Top 10 Actor-Directors
#10- Ben Affleck
Relative newcomer to the directing scene, Affleck has recently discovered a talent few knew he had. After having his fun in his twenties frolicking with Matt Damon and J-Lo, he’s certainly shaken off the stupid-jock rep and found his feet behind the camera, most recently with his Oscar-winning production Argo. Before that Gone Baby Gone and The Town had established him as an assured and serious film-maker, whose future work critics and movie-goers alike will anticipate with interest and confidence. A deserved entry on our list.
#9 – Laurence Olivier
Though rightly known as one of stage and screen’s finest thespians, Olivier also has a small but accomplished list of directorial achievements to his credit – mainly three of the finest Shakespeare adaptations committed to the screen. His version of Hamlet won him Oscars for Best Picture and Best Actor, but for me his Henry V (for which he was awarded a special Oscar) is his outstanding contribution. Shot in beautiful colour in Ireland at the end of WWII, it features a breathtaking opening that transports the viewer to Shakespeare’s Globe in the 16th century, using the Bard’s own words to achieve the dazzling effect. His Crispin speech is also pretty epic.
#8 – George Clooney
Maybe putting Clooney above Affleck is a bit unfair. They’ve got a very similar level of output, Clooney starting earlier with Confessions of a Dangerous Mind back in 2002 – which was great. We’ll give him seniority as the elder statesman of writer-directors in Hollywood at the minute, and he did just win an Oscar for producing Argo. George has a political bent, with Good Night, and Good Luck and The Ides of March focusing on the intricacies of the division between the personal and political. Hollywood loves him, we love him and are looking forward to his next directorial outing with – The Monuments Men – about the recovery of European art from the Nazis at the end of WWII. Should be thrilling. He’s a very smug man, though, check out his Oscar acceptance speech for Syriana. Cringe.
#7 – Terry Gilliam
The above clip is why you should love Terry Gilliam. His films are challenging, eccentric and beautiful like the movies of Kubrick. Brazil, The Fisher King, Twelve Monkeys, Fear and Loathing in Las Vegas. The best of the Pythons. A great and unique director. Completely spot-on about Spielberg. An all round good-egg. Hurrah for Terry!
#6 – Sydney Pollack
I loved Sydney Pollack, who died in 2007. He was making films from the mid-60s, his first big success being the critically acclaimed They Shoot Horses, Don’t They? starring Jane Fonda. He had hits with the classic comedy Tootsie starring Dustin Hoffman in drag, and bagged Oscars galore for his sumptuous epic Out of Africa in 1985. As an actor, he very often played strong and morally upstanding supporting characters as he did in his last film Michael Clayton, but had excellent comic timing too (see Woody Allen’s Husbands and Wives). For the final decade of his life he was a prolific producer, with a string of hits to his name including The Reader. Check out this great scene from him in The Sopranos.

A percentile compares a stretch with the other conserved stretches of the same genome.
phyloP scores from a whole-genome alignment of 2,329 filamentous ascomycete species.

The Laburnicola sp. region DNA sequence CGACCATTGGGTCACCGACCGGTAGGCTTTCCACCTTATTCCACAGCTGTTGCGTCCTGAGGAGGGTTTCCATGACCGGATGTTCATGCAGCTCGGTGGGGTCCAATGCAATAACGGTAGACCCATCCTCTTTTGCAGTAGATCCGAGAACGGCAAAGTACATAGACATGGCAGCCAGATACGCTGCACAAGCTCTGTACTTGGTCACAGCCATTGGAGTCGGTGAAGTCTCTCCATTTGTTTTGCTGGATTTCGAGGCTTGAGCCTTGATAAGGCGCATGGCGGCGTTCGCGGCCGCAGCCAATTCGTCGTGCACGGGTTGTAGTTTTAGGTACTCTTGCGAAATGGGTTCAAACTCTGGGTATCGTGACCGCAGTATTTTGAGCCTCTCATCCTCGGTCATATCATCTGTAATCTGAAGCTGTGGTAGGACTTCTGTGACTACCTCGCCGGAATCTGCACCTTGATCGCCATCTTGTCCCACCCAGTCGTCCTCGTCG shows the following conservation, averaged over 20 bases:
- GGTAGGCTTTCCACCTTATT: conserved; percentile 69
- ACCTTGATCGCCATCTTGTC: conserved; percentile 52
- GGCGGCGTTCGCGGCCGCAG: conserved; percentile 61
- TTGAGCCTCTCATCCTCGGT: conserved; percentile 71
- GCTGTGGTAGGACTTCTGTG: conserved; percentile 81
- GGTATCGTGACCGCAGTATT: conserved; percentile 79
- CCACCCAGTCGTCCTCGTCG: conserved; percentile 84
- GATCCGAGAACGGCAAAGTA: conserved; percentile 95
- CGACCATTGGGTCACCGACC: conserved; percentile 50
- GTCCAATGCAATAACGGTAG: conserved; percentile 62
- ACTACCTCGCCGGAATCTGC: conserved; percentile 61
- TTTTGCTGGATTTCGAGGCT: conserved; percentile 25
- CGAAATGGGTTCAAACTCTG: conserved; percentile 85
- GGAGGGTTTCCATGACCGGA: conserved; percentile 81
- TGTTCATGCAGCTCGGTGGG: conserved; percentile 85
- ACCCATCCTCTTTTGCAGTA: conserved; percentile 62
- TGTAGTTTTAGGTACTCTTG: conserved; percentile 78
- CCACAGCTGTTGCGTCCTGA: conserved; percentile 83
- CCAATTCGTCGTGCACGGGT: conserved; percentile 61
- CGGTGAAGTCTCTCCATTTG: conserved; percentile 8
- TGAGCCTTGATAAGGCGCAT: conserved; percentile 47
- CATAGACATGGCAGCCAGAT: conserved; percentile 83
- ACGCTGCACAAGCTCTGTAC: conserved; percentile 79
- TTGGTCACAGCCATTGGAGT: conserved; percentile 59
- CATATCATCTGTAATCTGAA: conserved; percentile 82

#5 – Charlie Chaplin
What can I say about Charlie Chaplin? Bridging the leap from silence to sound in film, his acting and directing credits are some of the most popular, enduring and influential films ever made. The Kid, Modern Times and The Great Dictator are rightly iconic. Check out the stirring speech from Great Dictator, it’s beautiful.
#4 – John Huston
A Hollywood rebel of epic proportions, Huston made some of the most interesting and beloved films of his era in a directing career stretching from 1941 to 1987. Classics The Maltese Falcon, The Treasure of the Sierra Madre, The Asphalt Jungle, The African Queen, The Night of the Iguana and The Man Who Would Be King are all his. As well as starring in his own films, from the late 60s onwards he became a terrifyingly good character actor, including a performance as evil SOB big cheese Noah Cross in Chinatown. One of the greats. Trivia: Daniel Day-Lewis based the voice of Daniel Plainview on Huston’s. Check him out.
#3 – Woody Allen
Perhaps the epitome of writer-actor-directors, Woody Allen has been writing, directing and starring in his own films since the sixties and is still going strong for the most part, recently winning his fourth Oscar for his screenplay for Vicky Cristina Barcelona, not to mention being responsible for my very own Favourite Flick, Hannah and Her Sisters. Check out the classic opening to Annie Hall.
#2 – Orson Welles
Two words: Citizen Kane. Shut up – enough said. Alright another pair: cuckoo clock.
#1 – Clint Eastwood
At the pinnacle stands Clint. Though he may have appalled certain liberal sensibilities recently with his senile performance alongside an empty chair at last year’s Republican National Convention, in many ways this past decade has been Clint’s finest as a director. Between 2003 and 2006 he made Mystic River, Million Dollar Baby, Flags of Our Fathers and Letters from Iwo Jima, picking up a couple of Oscars along the way. Besides the Spaghetti Westerns and the Dirty Harry films, Eastwood has become a Hollywood icon with a range and sure touch few exclusively directing directors can match: Play Misty for Me, Unforgiven, The Bridges of Madison County, Absolute Power – all great movies that will stand the tests of Time and Liberal Opinion. Clint will endure, punks.